Grandson: What?
Grandpa: The eel doesn’t get her. I’m explaining to you because you look nervous.
Grandson: I wasn’t nervous. Maybe I was a little bit “concerned” but that’s not the same thing.

Which got me thinking – would we interrupt a chain of events in order to help someone we love, if we could?

About ten years ago I was given William Goldman’s fabulous book by a colleague, and it proved to be an even better read than the film – I’d heartily recommend it!

“As you wish…”

image credit: oxygeon.

Being green

Green Web Hosting I once read a post that claimed how detrimental to the environment web technology was. It was very interesting to read afterwards a post from Google setting the record straight. Whilst I don’t doubt that web technology is in some way detrimental to the environment, the alternatives that we seem to take for granted would appear to be far worse!

When I decided to come back online, it was really important to me to find a host that did something about this. I wanted to find a host that used the greenest tech available, and offset against that which it couldn’t alter. For those reasons, I’m happy to promote my host – supergreen hosting. They are very reliable, and have been exceptionally quick to answer any question I have posed of them. Good news on both fronts there then. (Yes, I know they are owned by…)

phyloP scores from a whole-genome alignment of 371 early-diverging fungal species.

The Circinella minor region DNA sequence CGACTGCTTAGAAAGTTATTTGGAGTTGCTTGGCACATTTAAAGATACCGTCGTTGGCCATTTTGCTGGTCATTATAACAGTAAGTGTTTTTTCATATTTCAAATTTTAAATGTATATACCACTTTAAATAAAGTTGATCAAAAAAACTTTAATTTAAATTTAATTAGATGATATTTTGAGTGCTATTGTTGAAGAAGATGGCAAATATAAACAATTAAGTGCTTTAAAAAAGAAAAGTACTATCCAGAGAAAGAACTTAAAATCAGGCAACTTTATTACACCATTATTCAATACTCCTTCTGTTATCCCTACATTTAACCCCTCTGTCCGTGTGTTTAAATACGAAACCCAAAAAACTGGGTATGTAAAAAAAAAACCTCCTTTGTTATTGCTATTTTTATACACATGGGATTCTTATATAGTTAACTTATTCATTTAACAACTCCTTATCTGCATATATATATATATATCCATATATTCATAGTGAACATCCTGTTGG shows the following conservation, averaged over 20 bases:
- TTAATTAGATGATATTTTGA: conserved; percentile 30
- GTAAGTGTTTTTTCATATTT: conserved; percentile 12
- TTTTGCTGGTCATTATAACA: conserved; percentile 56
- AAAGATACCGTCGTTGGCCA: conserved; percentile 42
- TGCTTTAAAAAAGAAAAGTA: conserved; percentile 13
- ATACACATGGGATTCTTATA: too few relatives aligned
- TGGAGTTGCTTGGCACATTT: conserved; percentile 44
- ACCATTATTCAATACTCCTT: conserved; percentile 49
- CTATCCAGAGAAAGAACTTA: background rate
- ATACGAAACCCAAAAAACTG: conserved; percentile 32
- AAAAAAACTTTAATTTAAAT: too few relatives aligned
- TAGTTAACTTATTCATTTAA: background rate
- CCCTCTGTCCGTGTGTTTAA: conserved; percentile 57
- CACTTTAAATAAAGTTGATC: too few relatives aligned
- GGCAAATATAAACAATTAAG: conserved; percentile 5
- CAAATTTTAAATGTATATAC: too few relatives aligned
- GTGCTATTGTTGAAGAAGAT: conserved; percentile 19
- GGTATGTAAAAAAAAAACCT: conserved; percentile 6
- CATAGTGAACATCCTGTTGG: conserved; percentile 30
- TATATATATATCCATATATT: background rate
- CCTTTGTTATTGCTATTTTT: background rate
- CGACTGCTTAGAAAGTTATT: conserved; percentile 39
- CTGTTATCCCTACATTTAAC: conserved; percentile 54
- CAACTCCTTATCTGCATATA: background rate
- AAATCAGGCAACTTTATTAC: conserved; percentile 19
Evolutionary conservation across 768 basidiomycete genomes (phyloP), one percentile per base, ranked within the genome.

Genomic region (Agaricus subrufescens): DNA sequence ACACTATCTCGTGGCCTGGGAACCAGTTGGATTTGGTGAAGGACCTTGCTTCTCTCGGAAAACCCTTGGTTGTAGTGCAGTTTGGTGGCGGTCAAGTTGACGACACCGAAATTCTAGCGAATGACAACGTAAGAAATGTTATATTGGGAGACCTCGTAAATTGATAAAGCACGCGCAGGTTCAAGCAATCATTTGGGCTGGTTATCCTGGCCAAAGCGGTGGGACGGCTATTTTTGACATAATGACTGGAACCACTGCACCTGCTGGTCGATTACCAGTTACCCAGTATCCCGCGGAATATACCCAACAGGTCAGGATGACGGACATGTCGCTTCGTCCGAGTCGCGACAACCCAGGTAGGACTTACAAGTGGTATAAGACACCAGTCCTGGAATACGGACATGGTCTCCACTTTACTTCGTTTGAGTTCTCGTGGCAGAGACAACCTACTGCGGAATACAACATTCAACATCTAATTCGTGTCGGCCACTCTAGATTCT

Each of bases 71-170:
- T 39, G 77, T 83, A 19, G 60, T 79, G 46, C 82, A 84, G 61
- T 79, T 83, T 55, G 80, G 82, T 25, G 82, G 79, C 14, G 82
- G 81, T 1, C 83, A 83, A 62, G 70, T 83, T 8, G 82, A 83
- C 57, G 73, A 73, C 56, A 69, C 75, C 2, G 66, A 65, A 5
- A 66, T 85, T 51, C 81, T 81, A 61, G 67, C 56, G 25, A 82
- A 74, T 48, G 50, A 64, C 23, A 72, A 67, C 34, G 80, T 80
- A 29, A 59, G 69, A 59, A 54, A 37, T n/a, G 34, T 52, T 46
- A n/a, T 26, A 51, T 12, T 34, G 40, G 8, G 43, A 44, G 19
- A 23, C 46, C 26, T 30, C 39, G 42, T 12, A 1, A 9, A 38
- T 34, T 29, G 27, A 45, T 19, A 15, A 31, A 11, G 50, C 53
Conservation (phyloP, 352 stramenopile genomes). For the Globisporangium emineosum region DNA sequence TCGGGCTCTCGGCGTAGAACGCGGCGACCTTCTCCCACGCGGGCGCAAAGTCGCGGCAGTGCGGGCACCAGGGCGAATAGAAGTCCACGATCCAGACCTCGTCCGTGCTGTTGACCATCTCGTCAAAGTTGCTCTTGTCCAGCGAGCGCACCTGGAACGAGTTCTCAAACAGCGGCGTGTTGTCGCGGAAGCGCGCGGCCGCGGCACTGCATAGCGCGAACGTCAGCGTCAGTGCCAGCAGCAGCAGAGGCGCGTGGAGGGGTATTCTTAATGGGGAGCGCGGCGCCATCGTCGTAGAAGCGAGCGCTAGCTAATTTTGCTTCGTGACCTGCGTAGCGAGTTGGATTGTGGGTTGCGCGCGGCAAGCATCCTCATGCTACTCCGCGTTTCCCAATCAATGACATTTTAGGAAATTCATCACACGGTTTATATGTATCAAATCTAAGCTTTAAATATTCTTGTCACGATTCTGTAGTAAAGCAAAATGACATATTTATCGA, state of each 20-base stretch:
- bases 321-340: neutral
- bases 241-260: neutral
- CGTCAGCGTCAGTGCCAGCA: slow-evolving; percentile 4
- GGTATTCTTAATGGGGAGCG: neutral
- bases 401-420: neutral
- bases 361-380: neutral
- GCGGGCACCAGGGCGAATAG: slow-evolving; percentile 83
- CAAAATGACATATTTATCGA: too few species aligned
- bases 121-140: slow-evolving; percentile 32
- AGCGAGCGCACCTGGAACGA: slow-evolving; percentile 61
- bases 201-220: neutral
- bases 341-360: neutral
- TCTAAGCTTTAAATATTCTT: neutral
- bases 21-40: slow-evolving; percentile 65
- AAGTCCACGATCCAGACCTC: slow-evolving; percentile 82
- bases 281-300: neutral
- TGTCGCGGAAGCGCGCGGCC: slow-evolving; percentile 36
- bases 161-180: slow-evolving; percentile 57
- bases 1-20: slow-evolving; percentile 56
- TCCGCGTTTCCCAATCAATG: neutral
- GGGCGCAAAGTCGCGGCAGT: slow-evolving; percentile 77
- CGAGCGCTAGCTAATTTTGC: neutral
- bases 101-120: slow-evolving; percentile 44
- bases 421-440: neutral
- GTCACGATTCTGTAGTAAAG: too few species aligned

Kermit the Frog once famously said – “It’s not easy being green” – there are lots of other steps that one could take to improve their carbon footprint – so this is just a simple, random act to consider today. How green is your host?

The only true voyage of discovery

The only true voyage of discovery, the only fountain of Eternal Youth, would be not to visit strange lands but to possess other eyes, to behold the universe through the eyes of another, of a hundred others, to behold the hundred universes that each of them beholds, that each of them is. – Marcel Proust, The Captive.